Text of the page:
Library Journal describes the book as “A pleasing sampling of stories, all showing the range found even within a subgenre like hard SF.”

My contribution to this anthology is called “Recollection”. It explores what Bureau24 describes as “a plausible problem: what if medical science cures geriatric dementia, but can do nothing to recover the lost memories?” Bureau24 counts the story as one of the strongest in the anthology, which is interesting because it’s actually the second one I wrote for Eric and Ben. My first attempt (a character-driven military story which is still awaiting final revision) went too far afield of the anthology’s stated purpose. Eric kindly allowed me to send in a second submission. With only a few days before the deadline and no idea of where the story was going, I sat down and began writing the tale of a man who was permanently barred from recalling the people who love him.

It’s only the second time one of my own stories has made me cry.

From what I’ve heard, the other contributions to this anthology are emotionally powerful and technologically intriguing. It’s a very strong author lineup, I’m looking forward to reading their work over a cup of warm cocoa this holiday season.


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SHATTERED SHIELDS releases today!

BAEN’s military fantasy anthology, edited by Jennifer Brozek and Bryan Thomas Schmidt, is live off the presses. Featuring stories by Elizabeth Moon, Larry Correia, Gray Rinehart, Annie Bellett and lots of other cool people, this is one of the most action-packed anthologies I’ve had the pleasure of being in.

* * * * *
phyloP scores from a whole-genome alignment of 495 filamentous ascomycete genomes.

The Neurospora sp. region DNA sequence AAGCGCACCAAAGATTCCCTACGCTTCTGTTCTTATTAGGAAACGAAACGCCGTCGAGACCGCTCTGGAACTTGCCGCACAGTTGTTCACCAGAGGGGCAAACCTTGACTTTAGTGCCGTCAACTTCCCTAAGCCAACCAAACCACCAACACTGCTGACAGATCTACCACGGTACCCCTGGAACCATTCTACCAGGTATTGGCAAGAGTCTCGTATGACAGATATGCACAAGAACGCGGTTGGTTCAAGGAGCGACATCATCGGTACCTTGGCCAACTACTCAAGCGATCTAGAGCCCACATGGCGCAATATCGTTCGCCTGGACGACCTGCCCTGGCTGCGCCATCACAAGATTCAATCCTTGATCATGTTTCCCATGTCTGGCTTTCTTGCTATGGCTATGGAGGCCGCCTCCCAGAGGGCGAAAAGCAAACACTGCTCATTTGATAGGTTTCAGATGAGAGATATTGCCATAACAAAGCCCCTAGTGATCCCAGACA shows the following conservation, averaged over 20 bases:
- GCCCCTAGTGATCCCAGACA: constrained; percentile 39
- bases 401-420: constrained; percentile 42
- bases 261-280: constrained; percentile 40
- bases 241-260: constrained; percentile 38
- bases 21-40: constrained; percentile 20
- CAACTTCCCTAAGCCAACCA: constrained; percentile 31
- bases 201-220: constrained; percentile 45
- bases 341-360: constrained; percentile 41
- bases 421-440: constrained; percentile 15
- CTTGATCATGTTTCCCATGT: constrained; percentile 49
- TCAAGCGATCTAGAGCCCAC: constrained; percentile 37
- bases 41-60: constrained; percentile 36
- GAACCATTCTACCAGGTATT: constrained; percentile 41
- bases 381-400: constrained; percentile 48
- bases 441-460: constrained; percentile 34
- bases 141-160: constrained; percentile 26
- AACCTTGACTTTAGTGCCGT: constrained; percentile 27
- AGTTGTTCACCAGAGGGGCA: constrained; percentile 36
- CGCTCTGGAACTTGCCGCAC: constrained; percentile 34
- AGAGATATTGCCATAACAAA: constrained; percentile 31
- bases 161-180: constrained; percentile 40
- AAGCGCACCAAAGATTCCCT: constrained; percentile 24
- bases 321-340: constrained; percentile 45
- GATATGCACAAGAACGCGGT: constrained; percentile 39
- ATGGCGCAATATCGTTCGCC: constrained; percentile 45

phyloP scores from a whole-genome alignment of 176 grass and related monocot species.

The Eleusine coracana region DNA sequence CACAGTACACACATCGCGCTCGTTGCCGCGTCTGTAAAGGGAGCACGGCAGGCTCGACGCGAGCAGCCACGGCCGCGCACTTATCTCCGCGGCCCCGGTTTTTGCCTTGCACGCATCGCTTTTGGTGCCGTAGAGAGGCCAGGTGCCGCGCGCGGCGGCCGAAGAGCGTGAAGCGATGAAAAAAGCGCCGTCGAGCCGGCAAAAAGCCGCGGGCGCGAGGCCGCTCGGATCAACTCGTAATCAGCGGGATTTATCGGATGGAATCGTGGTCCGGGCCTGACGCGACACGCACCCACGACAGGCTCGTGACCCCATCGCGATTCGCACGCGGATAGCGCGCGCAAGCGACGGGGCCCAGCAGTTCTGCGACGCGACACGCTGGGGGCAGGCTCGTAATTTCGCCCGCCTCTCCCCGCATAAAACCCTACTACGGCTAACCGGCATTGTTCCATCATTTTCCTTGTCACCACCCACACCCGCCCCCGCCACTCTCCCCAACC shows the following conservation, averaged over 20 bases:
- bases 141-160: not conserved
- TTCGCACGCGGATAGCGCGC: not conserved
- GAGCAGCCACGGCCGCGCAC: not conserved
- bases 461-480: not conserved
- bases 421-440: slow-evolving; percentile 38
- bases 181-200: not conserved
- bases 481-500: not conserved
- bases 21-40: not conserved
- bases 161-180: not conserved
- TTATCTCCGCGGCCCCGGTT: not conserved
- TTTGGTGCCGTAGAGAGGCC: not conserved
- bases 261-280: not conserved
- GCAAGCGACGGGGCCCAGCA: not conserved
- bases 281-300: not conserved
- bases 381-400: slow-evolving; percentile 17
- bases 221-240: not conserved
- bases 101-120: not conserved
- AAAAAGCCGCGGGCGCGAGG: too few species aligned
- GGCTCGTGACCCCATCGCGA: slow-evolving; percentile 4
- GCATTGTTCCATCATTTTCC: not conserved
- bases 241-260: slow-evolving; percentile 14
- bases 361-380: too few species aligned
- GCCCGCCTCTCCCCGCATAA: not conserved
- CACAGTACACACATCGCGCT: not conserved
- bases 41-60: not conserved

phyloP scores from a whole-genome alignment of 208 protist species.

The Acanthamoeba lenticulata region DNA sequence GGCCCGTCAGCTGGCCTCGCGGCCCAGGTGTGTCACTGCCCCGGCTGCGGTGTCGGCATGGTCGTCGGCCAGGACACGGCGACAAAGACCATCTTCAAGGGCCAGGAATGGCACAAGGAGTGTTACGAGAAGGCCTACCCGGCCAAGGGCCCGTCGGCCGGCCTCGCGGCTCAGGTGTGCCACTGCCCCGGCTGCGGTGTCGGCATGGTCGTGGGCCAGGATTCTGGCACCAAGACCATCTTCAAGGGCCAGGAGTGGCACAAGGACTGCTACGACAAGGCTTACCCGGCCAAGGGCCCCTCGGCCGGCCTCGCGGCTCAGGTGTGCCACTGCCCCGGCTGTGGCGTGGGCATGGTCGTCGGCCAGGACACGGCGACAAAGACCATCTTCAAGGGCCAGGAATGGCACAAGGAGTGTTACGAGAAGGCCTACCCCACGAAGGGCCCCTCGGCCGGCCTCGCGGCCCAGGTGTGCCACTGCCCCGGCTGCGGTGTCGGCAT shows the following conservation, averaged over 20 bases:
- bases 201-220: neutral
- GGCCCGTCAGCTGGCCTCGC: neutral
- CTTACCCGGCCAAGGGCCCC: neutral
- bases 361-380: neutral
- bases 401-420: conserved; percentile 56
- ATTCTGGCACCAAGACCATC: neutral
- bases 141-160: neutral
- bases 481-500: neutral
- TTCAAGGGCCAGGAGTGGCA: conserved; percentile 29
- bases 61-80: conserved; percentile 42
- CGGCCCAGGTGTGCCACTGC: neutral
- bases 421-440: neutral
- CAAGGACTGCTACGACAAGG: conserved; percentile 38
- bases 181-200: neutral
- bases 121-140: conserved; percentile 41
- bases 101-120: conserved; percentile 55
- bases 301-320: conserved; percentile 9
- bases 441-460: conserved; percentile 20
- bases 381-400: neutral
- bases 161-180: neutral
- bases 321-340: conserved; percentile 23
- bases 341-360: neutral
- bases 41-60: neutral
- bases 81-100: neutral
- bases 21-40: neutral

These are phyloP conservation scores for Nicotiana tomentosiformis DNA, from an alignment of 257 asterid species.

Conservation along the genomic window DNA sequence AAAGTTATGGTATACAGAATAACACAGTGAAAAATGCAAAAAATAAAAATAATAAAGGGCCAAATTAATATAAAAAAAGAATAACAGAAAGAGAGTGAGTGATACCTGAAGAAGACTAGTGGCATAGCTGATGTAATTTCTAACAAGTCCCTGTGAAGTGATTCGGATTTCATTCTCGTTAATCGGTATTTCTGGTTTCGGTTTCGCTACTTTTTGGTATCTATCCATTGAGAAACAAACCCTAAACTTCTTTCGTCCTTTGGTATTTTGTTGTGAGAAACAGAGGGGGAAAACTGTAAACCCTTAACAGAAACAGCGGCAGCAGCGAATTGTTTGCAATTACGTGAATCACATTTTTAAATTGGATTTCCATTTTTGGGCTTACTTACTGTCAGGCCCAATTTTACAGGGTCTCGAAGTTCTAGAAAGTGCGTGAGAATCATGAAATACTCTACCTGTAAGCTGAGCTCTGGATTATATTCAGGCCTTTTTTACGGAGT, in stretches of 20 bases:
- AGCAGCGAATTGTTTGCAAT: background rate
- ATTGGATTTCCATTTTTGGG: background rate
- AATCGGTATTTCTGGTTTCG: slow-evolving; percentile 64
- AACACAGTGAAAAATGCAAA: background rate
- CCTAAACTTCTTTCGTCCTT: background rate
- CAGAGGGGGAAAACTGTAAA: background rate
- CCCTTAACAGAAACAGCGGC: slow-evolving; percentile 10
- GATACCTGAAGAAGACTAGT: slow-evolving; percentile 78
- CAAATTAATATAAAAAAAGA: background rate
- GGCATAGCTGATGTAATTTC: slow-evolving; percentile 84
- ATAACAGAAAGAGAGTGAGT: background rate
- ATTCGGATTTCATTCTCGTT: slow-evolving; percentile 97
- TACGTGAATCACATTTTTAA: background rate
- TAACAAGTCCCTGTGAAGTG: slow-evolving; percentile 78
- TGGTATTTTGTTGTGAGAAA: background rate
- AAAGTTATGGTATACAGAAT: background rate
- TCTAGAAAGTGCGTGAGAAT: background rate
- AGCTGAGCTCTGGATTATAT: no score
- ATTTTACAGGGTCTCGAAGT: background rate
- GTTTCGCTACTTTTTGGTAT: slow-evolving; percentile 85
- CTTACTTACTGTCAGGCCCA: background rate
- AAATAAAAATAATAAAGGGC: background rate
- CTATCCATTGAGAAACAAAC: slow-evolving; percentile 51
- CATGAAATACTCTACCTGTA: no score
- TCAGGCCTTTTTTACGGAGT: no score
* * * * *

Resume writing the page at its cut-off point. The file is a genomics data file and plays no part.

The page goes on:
My contribution, “Deadfall”, is set in a world where foreign raiders (literally) drop from the sky, and where practicing magic saps away your sanity. It features a bit of a twist ending and nice little action sequence shortly thereafter.


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I am giving away a Halloween Kitty.

No, really. See that cute little stuffed cat just above this text? I will send one anywhere in the continental US (or outside it, for that matter, as long as we can agree on a shipping fee).

Why? Because I love cuddly kittens, and because I want people to know about the (said with all humility) extremely awesome ebook Hexes and Haunts, which is on sale at a steep discount in honor of Halloween.

How to Play:
There are three ways to enter the contest.
(1) Retweet or share this post.
(2) Post your own link to the Hexes and Haunts ebook
(3) Grab a real, live person standing next to you and say, “Aw, wook at the cute widdle kitty!”

Don’t forget to let me know that you’re playing! Twitter and facebook will automatically message me if you tag my username in the post. For other social networks, you may have to get in touch via my contact form.

I will select a random winner shortly after the witching hour on October 31st.


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Variations of Villany: Available now on the SFWA Blog